To open the class period, I ask my students to take time to collaborate on their Pythagorean Theorem homework assignment from the previous lesson. These instructions are written on the whiteboard as soon as the students enter the classroom. Occasionally, I like to open class like like this because no verbal direction from me is needed, and the students are able to get right down to business. While the students are collaborating over the homework assignment (MP3), it is important to rotate the room and help resolve any discrepancies.
Note: This homework assignment does not directly connect to any Algebra II Common Core Standards; the Pythagorean Theorem is taught at lower levels. However, we will be using this as a launching point for our trigonometry unit and it serves as a nice connector to the students' prior knowledge.
After about 5 minutes, I verbally bring the class back together and ask if there are any of the problems that they would like to see worked out on the board. I do not foresee a lot of questions being asked, but it is nice for the students to know that they always have that opportunity.
Do the math....
3 Virtual "Mr. Hammel Clones" providing differentiated instruction + 1 "Real Mr. Hammel" = 4 Classroom Teachers!
The following workshops are accessed through my course webpage. The students can download and watch the videos at their convenience.
In this workshop, students explore introductory trigonometric properties with their partners. I intentionally provide minimal instruction as the focus is to activate prior knowledge and promote discussion. Many of the questions in this activity are designed to get the students to think critically, and question how this workshop might apply to the Leaning Tower of Pisa (MP4, MP1). If you have followed any of my application lessons in the past, you have probably noticed that I did not specifically designate time for Know's/N2K's here. This is intentional, in hopes that students tend to this task on their own. If I notice a Know/N2K happening, I will make a big deal about it to the class and acknowledge that they have perfected and taken ownership over the problem solving process! Even if the mathematics fades, this skill will stick with them for a long time.
It is also worth noting that this "similar triangles" theme will serve as a great connector and "ah ha!" moment in a future shoe-string where the students begin investigating the unit circle (MP7). The similar triangles that are formed create reference angles that correspond to co-terminal angles on the unit circle.
You might be thinking that this feels a little bit like Geometry... not Algebra II. So why I am taking the time to make a connection to Geometry in the first few lessons of this unit? Having taught a variety of math classes, I have at times been frustrated when students are unable to make connections between multiple math courses. When I went to write this unit, I consulted a Trig teacher at our school about her frustrations she may have encountered teaching a trigonometry course so that I might proactively plan and hopefully remedy this in planning my unit. One thing that she shared was her amazement at students' lack of ability to connect "SOHCAHTOA" (basic trig ratios) to the work that they do in Trigonometry. Students actually made the claim (even high achieving students) that they didn't know that "trig" in Geometry was the same as "trig" in Trigonometry. This makes me cringe as a teacher, and pushes me to do a better job stressing connections between courses - we should have students leaving Geometry thinking that trig is only about triangles, and leave Trigonometry thinking that trig is only about periodic functions.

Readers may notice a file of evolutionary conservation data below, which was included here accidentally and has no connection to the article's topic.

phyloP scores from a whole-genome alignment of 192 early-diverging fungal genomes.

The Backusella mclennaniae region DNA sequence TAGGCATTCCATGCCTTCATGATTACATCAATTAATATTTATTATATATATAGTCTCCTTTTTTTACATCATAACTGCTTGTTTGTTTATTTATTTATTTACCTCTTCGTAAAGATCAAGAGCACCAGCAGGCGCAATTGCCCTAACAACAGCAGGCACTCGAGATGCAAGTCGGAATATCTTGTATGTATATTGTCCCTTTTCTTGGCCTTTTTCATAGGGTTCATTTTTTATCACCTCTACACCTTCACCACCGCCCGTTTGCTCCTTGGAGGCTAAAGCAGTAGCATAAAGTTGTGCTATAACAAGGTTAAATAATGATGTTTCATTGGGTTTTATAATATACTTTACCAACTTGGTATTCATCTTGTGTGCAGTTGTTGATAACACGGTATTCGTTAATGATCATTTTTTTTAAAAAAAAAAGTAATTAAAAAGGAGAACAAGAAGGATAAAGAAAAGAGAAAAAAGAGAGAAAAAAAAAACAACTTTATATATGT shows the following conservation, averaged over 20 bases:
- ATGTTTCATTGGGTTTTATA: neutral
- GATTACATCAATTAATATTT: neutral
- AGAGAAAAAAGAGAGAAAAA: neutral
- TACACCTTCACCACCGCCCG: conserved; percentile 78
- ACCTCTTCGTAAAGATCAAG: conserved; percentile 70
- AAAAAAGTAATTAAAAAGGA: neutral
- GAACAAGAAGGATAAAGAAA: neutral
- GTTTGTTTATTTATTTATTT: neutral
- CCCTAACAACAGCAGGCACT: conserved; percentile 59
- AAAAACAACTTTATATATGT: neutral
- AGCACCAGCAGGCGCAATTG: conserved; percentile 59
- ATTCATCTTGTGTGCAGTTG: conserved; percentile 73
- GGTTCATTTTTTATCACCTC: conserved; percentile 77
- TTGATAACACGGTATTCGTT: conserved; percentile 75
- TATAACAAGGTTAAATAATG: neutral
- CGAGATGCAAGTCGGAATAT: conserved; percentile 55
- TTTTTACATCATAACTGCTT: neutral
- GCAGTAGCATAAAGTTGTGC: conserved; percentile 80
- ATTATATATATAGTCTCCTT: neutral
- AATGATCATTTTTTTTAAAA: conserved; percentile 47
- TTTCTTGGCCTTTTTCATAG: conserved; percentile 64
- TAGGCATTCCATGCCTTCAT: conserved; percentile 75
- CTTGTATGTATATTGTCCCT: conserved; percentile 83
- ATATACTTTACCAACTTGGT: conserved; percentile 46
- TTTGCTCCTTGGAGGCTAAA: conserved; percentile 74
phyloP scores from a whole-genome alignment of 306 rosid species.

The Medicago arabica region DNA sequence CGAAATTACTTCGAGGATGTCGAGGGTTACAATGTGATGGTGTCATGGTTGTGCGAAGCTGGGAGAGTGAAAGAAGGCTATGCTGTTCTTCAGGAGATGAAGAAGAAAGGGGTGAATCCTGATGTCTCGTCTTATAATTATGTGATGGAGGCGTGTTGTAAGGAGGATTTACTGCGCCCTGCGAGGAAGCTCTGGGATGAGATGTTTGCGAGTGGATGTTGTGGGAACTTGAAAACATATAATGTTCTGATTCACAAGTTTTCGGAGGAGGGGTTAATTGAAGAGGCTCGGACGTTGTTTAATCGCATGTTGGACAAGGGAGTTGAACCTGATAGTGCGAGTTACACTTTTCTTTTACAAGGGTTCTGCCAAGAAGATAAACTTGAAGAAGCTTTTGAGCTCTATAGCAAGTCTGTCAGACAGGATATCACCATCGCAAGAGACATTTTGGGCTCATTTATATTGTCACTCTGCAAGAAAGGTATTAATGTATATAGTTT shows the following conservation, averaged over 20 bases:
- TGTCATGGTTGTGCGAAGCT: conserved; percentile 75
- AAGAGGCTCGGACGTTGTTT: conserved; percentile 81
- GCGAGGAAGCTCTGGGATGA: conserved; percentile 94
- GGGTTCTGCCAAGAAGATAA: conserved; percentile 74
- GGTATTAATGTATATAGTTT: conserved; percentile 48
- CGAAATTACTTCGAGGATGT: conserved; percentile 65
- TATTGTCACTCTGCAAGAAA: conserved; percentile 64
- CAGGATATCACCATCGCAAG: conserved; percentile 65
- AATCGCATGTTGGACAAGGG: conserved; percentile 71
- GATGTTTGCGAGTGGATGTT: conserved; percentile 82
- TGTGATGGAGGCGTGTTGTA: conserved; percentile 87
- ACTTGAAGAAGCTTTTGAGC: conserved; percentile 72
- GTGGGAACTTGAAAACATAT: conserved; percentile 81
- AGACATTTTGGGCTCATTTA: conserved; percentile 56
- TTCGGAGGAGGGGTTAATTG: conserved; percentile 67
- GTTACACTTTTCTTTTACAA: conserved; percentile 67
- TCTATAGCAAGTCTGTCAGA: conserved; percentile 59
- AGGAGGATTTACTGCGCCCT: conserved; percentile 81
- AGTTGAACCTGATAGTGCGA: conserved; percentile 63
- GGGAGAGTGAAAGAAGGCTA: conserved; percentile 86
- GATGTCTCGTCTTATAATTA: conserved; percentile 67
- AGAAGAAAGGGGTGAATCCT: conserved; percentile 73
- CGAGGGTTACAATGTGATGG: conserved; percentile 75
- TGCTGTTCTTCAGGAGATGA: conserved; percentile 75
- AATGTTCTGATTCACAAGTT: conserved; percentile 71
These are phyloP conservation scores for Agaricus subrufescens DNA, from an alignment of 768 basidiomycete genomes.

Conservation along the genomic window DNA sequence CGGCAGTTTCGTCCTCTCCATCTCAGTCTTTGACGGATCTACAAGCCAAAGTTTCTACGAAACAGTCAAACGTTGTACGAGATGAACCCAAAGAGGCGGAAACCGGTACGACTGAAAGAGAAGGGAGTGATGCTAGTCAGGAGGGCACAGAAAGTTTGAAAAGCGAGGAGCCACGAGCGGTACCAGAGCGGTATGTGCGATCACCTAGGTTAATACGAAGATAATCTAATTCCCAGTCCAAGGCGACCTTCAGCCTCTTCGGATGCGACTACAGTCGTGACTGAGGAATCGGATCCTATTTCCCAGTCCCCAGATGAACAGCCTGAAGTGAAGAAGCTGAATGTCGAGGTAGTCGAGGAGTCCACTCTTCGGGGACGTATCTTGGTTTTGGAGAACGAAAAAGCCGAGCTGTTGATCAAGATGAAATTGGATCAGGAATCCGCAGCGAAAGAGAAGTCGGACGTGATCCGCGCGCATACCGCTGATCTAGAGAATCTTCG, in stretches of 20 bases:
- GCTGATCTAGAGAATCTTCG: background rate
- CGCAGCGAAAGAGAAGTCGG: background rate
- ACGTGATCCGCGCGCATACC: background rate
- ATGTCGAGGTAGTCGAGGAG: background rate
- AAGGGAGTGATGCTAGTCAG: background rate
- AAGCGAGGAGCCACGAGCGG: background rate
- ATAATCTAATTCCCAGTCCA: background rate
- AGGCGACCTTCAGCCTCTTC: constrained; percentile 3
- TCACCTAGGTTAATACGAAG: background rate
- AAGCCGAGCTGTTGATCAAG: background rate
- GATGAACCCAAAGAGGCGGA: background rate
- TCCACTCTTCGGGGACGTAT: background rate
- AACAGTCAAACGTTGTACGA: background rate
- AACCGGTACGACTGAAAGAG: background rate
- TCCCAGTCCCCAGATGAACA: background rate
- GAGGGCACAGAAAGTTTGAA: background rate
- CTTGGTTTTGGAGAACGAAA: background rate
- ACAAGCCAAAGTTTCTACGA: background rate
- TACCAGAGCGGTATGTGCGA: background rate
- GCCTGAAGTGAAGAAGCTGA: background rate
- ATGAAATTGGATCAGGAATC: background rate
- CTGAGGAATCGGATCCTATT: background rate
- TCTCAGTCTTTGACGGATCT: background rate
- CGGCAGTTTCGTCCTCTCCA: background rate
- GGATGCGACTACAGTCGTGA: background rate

In this workshop, I attend more closely to students than in the previous two, however, I still do not conduct a formal lesson. Instead, I continue working to get the students drawing conclusions based on their findings. Workshops like these are beneficial to student growth because they begin to view teaching and learning through a new lens. In my class, it is no longer acceptable to see the teacher as the "sole keeper of knowledge" - I want my students to collaborate, question, and engage with each other (and me too!) as they experience mathematical breakthroughs. Without relinquishing some of this control as a teacher, the students never get to experience this! Trust me, it would be much easier (and comfortable) to be at the front of the room doing a review of Geometry as we transition to trig. HOWEVER, the Common Core (and effective teaching) calls for a culture of engaged student learning centered around the math practice standards.
To conclude the lesson, I provide the students with a timeline for the remainder of the week. Highlighting this timeline is the fact that I would like for them to meet with me tomorrow by the end of class to discuss their findings about when the tower will collapse. I tell the students that tomorrow they will have the entire class period to finish the video workshop series (and their corresponding worksheets) as well as attack the Leaning Tower of Pisa problem. Although much of the work has been done together, I ask the students to each submit to me their OWN written response to the problem. (See the Entry Document and the Mathematical Expectations in the previous lesson for details).
Finally, I give the students a manila folder to keep all of their workshop documents in. This will be submitted at the end of the week along with their papers. Although tomorrow is the last in class work day, I always give my students at least two additional days to work on their write up. This allows students the opportunity to see me before or after school if they have questions. I purposefully avoid assigning any additional homework until after the deadline for the papers because I want my students to submit high quality work. It is not that different from the types of activities that they are asked to do in college!